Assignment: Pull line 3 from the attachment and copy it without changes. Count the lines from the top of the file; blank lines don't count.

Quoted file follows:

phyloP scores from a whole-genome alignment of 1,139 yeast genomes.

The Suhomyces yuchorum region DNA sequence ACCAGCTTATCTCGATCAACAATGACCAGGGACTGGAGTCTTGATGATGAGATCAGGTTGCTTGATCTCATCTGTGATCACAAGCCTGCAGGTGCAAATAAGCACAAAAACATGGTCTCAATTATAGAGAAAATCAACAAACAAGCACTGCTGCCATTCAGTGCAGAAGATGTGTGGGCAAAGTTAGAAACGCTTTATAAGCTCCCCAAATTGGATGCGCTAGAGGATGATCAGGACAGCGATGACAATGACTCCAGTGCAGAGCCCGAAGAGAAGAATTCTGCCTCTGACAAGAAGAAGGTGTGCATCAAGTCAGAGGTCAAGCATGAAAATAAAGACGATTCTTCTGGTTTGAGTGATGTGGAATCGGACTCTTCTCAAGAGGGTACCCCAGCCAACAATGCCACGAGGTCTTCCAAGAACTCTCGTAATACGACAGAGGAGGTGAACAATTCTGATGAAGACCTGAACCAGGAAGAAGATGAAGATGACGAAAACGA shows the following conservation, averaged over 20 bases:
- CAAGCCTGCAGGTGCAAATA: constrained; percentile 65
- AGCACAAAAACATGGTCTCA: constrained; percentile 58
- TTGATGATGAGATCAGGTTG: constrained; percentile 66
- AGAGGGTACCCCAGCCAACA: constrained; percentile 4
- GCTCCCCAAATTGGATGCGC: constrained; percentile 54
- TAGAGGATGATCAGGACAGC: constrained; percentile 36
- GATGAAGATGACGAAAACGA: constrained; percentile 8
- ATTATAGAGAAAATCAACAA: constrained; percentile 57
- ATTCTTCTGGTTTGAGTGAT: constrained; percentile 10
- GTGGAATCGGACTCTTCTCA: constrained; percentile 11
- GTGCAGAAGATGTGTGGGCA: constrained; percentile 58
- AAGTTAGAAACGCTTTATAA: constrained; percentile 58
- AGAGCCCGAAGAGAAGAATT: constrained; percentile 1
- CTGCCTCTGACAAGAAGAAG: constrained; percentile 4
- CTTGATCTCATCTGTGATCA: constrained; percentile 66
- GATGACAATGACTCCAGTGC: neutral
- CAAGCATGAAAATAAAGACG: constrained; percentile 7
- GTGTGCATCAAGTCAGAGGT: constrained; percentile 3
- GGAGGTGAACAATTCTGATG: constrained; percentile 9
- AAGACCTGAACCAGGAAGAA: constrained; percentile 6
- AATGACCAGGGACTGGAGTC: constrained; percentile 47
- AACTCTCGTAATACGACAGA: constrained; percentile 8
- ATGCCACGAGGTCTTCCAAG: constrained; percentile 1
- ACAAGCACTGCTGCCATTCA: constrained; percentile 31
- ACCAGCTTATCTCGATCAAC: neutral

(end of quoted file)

- CAAGCCTGCAGGTGCAAATA: constrained; percentile 65